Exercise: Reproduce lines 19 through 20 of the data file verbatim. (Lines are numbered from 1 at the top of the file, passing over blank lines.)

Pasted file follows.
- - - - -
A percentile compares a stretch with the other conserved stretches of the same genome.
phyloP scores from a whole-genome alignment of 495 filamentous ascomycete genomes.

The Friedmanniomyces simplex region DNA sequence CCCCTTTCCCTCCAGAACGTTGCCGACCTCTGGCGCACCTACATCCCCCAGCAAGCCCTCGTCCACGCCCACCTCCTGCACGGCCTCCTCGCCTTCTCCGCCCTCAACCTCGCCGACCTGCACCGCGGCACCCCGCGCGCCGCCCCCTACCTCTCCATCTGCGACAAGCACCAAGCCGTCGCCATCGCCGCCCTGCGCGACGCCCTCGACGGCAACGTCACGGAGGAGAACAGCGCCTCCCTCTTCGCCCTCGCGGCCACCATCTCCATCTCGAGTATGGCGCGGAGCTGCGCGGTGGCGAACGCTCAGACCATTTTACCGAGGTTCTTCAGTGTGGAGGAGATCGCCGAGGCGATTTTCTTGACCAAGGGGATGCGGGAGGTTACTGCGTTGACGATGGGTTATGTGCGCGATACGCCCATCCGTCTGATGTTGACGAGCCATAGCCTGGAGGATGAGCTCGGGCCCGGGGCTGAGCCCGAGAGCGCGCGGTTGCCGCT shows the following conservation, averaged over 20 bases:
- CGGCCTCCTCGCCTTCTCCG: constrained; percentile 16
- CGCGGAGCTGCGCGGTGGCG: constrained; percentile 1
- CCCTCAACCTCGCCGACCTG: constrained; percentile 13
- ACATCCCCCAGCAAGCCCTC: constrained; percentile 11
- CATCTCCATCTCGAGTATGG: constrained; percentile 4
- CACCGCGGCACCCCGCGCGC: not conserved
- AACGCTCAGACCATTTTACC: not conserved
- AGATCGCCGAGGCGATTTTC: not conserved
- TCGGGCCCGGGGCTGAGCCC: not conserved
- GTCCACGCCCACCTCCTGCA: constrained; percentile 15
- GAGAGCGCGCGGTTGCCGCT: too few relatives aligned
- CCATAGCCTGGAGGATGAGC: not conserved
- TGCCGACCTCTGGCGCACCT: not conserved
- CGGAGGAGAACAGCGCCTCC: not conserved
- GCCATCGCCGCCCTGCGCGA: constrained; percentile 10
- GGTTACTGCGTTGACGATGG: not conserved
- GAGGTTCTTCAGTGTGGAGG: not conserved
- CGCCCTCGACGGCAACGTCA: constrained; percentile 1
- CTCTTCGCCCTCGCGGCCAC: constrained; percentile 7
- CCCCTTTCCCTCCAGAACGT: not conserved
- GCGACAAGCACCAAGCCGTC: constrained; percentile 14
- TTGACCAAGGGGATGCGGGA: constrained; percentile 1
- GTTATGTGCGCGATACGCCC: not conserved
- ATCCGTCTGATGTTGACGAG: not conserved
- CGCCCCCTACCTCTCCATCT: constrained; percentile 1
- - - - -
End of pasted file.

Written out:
- GGTTACTGCGTTGACGATGG: not conserved
- GAGGTTCTTCAGTGTGGAGG: not conserved